From 1980, Prof. Grimmel advised the German Parliament about possibilities of disposing of radioactive wastes. In his new book “Kreisläufe der Erde” (circuits of the earth, ISBN: 3-8258-8212-8) he warns against making Gorleben a final repository: “It has been certain since 1984 that this salt dome is unsuitable as a final repository.” Grimmel summarises: “The salt dome is not separated from water-carrying layers by an adequately mighty and gapless layer of clay. The salt dome is not at rest and still rises. Through salt dissolution the dome has already lost much of its substance and is being leached further. Additionally, it is doubtful that salt is fundamentally suitable for the final storage of highly radioactive wastes. Uncontrollable reactions of the salt (radiolysis [dissociation of molecules by radiation]), initiated by heat absorption and radiation, additionally endanger the stability of the salt dome.”
There are more installations in the Gorleben nuclear complex: An interim storage for weak to medium radioactive waste, an interim repository for highly radioactive waste and a conditioning plant which is not in operation. The interim storage for highly radioactive waste is known from the transports of Castor casks, which are regularly blockaded by determined protesters despite martial-scale deployments of police. Every transport into the interim repository makes Gorleben more likely to become the final repository. Although a moratorium was imposed, the Castors keep coming, creating unnecessary pressure to make Gorleben the final dump.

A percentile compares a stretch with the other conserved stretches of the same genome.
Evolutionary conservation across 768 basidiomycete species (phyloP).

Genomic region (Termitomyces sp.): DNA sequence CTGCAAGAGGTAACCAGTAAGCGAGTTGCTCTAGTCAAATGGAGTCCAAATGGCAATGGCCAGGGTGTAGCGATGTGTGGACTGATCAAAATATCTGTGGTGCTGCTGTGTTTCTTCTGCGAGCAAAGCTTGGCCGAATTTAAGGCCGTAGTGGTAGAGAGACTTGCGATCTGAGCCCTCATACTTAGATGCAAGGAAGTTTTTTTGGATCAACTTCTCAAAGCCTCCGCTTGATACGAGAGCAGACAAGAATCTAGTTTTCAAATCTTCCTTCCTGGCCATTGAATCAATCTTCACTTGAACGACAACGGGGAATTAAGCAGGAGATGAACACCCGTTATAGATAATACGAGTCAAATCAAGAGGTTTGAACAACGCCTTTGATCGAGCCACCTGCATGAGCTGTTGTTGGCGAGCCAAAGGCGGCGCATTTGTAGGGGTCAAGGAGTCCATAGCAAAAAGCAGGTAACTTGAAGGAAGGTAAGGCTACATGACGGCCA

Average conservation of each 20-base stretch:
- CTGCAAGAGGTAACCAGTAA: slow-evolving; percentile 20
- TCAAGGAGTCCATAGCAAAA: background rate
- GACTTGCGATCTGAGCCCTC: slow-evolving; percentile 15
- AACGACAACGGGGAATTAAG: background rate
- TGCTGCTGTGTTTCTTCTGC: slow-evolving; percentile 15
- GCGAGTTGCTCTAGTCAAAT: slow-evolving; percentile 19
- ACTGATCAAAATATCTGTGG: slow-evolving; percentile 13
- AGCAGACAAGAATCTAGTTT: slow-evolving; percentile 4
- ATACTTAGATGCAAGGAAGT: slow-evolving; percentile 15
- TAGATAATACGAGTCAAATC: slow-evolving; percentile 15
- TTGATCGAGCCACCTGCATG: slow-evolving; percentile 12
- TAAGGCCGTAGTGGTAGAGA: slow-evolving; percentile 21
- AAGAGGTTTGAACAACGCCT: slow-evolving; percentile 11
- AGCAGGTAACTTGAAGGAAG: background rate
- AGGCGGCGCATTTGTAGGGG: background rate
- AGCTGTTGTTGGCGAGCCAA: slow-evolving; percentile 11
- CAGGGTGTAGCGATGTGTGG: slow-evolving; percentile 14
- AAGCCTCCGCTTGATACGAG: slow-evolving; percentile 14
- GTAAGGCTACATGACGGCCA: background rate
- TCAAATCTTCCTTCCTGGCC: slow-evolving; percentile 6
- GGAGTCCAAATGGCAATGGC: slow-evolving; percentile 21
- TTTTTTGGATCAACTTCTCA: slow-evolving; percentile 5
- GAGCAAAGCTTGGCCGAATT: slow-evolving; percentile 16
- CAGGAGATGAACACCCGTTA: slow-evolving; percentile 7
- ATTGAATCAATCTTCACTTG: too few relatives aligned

BI Umweltschutz Lüchow-Dannenberg e.V.
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- Tel.: +49 5843 / 619 | Fax: +49 0321 / 212 173 60
- Redaktion AT castor.de | http://www.castor.de
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- Tel.: +49 5843 / 98 710 | Fax: +49 5843 / 987 111
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- Civic Initiative for Environment Protection
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- Initiatives against the nuclear facilities in Gorleben
- More reports, press coverage and expert studies